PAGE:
International money

What do you do in class?

The classes I teach vary greatly, in the activities we do and in the level of English. With some, I help students with English homework and studying for exams. When I teach younger kids, I play games that encourage speaking and listening. With adults, it’s typically conversation. With conversation classes, I’ve found talking about current events, reading a newspaper article together, and watching Youtube clips and discussing them to be very beneficial. There are so many resources available online that you should never be at a lack of things to do in class.

Tutor and student

Elizabeth Pitt is a Wisconsin native who moved to Bilbao, Spain almost 2 years ago. She currently teaches English at a local high school. While she doesn’t speak Basque, she loves everything about Bilbao, from the pintxos to the beaches, and will talk your ear off about it if she has the chance. She keeps track of her adventures in her blog, Liz en España

For a year’s worth of kid’s basic level lessons check out The Tired Teacher’s Guide to Private English Classes:

Get Guide

Photo Credits: tabor-roederepsoscityyear


  1. Great post! Is The Tired Teacher’s Guide to Private English Classes a post or a book?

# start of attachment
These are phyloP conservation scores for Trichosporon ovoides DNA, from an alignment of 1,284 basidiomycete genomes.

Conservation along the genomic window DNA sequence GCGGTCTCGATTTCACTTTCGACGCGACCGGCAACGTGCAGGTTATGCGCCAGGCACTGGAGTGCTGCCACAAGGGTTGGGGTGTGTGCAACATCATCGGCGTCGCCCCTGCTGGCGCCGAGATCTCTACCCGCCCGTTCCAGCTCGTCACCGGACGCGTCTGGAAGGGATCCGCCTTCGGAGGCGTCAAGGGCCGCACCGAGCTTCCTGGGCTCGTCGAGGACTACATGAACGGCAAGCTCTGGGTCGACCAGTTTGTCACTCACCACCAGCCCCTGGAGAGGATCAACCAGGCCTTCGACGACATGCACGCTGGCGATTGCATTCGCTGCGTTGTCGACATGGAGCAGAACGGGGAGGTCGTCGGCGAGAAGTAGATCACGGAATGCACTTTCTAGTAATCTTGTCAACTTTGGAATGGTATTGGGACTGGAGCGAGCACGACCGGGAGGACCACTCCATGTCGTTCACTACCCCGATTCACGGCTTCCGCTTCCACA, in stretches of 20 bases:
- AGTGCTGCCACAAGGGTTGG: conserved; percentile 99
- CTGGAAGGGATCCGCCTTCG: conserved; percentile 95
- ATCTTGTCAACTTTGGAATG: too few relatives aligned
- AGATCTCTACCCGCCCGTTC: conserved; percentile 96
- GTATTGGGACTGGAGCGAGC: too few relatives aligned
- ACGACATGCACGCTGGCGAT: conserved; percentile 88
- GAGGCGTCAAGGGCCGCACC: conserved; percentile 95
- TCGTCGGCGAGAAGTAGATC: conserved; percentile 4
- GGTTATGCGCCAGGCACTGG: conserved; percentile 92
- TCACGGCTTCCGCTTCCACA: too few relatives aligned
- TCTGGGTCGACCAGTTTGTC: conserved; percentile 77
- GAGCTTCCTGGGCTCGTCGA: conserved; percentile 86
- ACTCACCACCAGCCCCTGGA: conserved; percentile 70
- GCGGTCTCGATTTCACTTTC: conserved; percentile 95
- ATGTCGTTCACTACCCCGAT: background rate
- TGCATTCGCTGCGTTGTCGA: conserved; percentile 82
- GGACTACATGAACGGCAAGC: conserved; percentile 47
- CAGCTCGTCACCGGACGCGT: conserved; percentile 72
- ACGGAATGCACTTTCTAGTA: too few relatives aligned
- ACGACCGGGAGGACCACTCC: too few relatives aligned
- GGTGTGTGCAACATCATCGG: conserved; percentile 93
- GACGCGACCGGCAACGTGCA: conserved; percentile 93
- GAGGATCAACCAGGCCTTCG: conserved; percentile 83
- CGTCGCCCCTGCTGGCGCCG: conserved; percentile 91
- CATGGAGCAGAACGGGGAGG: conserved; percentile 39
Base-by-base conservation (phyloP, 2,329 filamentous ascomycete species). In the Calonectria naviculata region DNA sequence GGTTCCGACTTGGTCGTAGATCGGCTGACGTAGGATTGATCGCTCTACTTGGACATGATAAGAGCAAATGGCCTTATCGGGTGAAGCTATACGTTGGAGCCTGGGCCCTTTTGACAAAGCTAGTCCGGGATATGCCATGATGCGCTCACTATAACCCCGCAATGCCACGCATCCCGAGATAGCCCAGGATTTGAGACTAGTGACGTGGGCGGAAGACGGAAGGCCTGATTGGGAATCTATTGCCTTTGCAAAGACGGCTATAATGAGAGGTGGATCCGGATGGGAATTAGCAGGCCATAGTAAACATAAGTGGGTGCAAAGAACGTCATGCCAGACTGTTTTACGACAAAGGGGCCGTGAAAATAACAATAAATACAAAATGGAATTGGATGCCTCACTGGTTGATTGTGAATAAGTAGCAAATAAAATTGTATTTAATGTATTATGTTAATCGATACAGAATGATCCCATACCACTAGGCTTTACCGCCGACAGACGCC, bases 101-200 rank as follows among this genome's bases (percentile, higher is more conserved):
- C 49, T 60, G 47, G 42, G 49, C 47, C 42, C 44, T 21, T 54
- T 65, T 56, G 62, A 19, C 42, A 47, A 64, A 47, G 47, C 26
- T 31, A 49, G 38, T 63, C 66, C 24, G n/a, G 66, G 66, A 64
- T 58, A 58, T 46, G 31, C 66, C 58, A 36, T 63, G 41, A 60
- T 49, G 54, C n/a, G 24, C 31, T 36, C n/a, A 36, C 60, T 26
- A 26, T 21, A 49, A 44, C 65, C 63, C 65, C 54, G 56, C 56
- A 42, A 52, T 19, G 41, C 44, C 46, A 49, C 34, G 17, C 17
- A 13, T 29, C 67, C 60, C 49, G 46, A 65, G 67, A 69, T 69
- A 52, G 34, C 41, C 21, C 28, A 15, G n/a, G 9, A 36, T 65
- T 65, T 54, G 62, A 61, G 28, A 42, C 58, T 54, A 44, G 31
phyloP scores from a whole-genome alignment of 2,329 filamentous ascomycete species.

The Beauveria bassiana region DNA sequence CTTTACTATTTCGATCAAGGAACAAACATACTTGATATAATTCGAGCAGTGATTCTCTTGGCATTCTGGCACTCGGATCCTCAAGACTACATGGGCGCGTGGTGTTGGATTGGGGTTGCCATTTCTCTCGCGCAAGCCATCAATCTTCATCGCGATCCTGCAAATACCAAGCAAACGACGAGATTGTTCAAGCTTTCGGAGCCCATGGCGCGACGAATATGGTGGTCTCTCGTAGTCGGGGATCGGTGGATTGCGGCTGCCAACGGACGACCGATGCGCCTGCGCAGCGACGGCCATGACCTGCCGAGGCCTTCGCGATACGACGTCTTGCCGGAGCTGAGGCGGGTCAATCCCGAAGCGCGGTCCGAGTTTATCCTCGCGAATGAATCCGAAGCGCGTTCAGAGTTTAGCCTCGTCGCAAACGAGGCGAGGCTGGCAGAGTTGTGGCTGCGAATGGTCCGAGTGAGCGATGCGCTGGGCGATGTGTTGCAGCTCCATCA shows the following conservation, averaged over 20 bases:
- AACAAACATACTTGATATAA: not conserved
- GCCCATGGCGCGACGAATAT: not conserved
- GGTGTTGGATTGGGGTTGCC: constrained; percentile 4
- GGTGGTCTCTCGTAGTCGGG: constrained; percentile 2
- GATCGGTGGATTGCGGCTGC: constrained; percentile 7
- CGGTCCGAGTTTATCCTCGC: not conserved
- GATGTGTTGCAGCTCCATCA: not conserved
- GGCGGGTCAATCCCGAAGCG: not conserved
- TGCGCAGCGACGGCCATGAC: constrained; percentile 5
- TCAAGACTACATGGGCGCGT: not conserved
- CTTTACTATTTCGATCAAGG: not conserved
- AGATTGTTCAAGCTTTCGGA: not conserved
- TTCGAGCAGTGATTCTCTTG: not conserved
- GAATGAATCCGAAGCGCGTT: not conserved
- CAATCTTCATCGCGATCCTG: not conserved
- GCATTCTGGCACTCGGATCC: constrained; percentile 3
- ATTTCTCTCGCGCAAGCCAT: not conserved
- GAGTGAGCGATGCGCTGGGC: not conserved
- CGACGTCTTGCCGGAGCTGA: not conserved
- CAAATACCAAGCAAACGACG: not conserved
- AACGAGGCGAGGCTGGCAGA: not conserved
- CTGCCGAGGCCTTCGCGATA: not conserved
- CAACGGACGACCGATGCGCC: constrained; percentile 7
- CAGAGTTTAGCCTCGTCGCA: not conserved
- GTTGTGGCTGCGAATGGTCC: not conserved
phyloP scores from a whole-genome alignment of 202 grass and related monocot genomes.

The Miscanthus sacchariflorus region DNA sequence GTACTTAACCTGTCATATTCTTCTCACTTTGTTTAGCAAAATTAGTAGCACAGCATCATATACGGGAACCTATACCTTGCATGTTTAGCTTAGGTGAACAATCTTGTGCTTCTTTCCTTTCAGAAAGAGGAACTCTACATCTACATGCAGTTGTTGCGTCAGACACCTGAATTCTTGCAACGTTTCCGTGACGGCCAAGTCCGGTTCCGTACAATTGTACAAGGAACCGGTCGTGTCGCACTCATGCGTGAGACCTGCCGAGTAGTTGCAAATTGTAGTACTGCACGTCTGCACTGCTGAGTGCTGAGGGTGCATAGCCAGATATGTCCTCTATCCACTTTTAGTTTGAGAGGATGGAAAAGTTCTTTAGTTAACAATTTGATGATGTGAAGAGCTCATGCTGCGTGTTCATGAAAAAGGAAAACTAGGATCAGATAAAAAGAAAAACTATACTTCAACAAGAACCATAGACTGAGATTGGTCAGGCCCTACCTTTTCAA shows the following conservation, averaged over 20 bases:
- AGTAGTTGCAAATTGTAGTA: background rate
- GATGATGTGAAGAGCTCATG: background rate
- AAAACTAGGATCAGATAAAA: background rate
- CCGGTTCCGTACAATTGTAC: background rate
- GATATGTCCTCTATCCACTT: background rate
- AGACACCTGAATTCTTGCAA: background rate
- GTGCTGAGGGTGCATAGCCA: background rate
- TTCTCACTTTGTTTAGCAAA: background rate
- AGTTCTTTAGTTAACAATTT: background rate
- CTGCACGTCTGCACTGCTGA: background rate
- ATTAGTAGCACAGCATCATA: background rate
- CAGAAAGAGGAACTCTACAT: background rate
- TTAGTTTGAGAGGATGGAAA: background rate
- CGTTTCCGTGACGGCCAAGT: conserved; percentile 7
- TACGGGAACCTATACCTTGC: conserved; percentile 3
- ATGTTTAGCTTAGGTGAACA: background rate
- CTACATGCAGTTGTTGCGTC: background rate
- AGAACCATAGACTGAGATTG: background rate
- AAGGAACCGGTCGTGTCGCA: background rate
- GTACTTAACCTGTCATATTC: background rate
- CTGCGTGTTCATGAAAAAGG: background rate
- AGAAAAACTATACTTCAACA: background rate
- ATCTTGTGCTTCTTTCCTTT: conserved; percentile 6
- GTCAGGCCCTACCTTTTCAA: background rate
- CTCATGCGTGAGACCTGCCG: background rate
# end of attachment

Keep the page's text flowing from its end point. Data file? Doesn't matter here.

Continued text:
• Hi Todd! It’s an ebook in PDF format. It includes 30 pages of lessons and prompts and 20 of printables and pictures to use with the activities. Let me know if you have any more questions!

  2. Catherine Travers says:

    Hola. I’m a qualified TEFL teacher from New Zealand who taught in Madrid for 18 mnths. “The Tired Teachers Guide…” sounds great. How can I get a copy?

    Liz, love your blog. Keep it going.

    • Hi Catherine! On the blog’s homepage you will see a picture of the ebook. You can simply click on the picture and it will be added to your cart for easy checkout using Paypal. Let me know if you have any other questions!

  3. I saw the part that stated “as an American I can’t work legally”. Is that still true and how are people able to work there without being penalized?

    • Hi Brian,

      Liz wrote this article, but I’ll answer your question. Americans in Spain can indeed work legally, but it is quite difficult to get a work visa because (usually) the Spanish company must prove that you have a highly specialized skill that a European cannot do. Obviously, there are exceptions to every rule, and many Americans also hold dual citizenship with a European country and/or are married to a European (as is my case) making it legal for us to work. Liz was teaching English through a program that disguises the face that people are working by calling it “Post graduate studies” meaning a student visa instead of a work visa. It may sound sketchy, but it’s a government program!

      Hope this helps.


Speak Your Mind